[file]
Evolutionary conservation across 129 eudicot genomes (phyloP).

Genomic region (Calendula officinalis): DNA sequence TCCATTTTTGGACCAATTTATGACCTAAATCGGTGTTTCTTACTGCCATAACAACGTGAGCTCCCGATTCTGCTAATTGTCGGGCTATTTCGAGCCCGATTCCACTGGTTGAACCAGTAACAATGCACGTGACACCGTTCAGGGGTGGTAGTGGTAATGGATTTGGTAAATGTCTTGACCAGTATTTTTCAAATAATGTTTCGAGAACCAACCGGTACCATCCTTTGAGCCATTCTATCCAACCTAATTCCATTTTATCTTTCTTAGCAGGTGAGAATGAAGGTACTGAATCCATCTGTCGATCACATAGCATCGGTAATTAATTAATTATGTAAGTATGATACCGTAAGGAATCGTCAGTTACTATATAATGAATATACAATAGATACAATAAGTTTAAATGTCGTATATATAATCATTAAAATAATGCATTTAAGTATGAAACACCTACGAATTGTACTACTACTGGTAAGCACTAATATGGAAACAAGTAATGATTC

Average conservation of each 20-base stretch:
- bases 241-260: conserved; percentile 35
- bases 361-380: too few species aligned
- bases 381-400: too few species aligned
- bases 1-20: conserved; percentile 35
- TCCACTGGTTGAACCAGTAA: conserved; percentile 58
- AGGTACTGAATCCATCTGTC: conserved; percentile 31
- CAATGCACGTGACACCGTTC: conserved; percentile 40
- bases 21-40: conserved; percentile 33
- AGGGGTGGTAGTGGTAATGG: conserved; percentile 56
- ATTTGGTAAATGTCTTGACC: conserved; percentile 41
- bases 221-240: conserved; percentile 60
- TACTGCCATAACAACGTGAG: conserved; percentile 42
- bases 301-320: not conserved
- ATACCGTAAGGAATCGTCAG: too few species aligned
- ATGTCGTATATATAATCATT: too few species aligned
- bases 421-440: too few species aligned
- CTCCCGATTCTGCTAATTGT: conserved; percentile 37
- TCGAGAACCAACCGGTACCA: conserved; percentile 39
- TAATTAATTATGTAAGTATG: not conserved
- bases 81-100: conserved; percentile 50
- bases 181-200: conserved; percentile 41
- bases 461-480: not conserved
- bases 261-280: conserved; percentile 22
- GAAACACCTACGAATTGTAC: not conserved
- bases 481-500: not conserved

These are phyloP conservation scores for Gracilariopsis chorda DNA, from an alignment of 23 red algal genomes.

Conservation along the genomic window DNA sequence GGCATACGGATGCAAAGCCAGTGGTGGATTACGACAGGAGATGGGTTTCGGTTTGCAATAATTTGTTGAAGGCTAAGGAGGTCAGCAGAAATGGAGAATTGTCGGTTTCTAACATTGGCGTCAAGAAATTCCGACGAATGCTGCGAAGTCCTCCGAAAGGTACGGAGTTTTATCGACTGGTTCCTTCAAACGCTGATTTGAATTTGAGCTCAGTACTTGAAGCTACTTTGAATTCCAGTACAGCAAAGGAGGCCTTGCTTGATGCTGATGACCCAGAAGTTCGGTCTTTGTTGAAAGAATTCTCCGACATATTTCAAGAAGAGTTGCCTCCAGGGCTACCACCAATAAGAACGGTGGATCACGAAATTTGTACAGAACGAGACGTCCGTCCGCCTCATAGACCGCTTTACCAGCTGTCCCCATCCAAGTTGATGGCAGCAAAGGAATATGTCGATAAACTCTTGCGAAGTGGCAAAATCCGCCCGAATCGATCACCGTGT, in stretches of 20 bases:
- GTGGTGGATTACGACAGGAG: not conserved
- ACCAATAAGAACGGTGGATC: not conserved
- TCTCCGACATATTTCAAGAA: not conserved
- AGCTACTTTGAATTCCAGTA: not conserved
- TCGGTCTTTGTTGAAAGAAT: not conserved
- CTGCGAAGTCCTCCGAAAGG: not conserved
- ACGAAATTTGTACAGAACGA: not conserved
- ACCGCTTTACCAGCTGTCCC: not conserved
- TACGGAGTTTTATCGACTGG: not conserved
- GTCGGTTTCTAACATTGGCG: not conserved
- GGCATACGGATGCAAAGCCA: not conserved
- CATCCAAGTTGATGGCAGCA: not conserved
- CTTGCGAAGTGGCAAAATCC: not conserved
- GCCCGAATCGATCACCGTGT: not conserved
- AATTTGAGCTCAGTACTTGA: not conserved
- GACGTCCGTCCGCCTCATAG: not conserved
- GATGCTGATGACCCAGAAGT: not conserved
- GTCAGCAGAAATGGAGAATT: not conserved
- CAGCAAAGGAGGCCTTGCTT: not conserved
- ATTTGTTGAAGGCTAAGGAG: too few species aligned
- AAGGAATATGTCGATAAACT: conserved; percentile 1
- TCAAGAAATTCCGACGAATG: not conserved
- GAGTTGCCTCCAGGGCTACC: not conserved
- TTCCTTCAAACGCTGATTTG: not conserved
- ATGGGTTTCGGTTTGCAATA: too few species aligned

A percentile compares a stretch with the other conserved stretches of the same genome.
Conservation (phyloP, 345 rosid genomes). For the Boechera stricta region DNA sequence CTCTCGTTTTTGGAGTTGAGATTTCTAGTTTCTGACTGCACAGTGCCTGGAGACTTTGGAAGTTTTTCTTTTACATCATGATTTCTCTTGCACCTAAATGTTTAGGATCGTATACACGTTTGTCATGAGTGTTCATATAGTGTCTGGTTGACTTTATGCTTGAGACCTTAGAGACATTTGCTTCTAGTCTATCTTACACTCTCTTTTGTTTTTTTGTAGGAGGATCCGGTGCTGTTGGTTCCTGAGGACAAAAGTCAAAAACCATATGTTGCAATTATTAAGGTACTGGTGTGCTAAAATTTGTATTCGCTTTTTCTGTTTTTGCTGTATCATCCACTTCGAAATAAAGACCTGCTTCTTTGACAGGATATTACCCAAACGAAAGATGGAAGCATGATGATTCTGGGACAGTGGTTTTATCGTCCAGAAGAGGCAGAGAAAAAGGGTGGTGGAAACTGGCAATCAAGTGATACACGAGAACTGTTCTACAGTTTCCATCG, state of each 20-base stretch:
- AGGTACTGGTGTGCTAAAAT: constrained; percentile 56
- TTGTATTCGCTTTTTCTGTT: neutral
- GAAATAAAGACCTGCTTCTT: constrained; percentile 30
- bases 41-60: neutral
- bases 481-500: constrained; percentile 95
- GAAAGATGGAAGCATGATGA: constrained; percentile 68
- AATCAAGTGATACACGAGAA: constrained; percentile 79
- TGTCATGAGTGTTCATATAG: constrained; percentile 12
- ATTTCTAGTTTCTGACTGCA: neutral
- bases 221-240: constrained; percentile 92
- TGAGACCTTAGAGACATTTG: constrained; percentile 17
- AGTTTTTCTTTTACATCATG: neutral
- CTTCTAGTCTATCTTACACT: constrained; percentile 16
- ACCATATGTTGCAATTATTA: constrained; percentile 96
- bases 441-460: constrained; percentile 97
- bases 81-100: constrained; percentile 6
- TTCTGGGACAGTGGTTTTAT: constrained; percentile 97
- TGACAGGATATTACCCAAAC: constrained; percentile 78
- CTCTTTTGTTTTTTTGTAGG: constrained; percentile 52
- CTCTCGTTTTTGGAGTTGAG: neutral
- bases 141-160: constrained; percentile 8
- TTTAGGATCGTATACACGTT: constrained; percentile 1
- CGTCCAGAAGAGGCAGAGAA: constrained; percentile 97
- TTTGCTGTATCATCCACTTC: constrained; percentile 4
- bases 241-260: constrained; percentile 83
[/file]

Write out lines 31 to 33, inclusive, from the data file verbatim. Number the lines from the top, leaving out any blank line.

- GTGGTGGATTACGACAGGAG: not conserved
- ACCAATAAGAACGGTGGATC: not conserved
- TCTCCGACATATTTCAAGAA: not conserved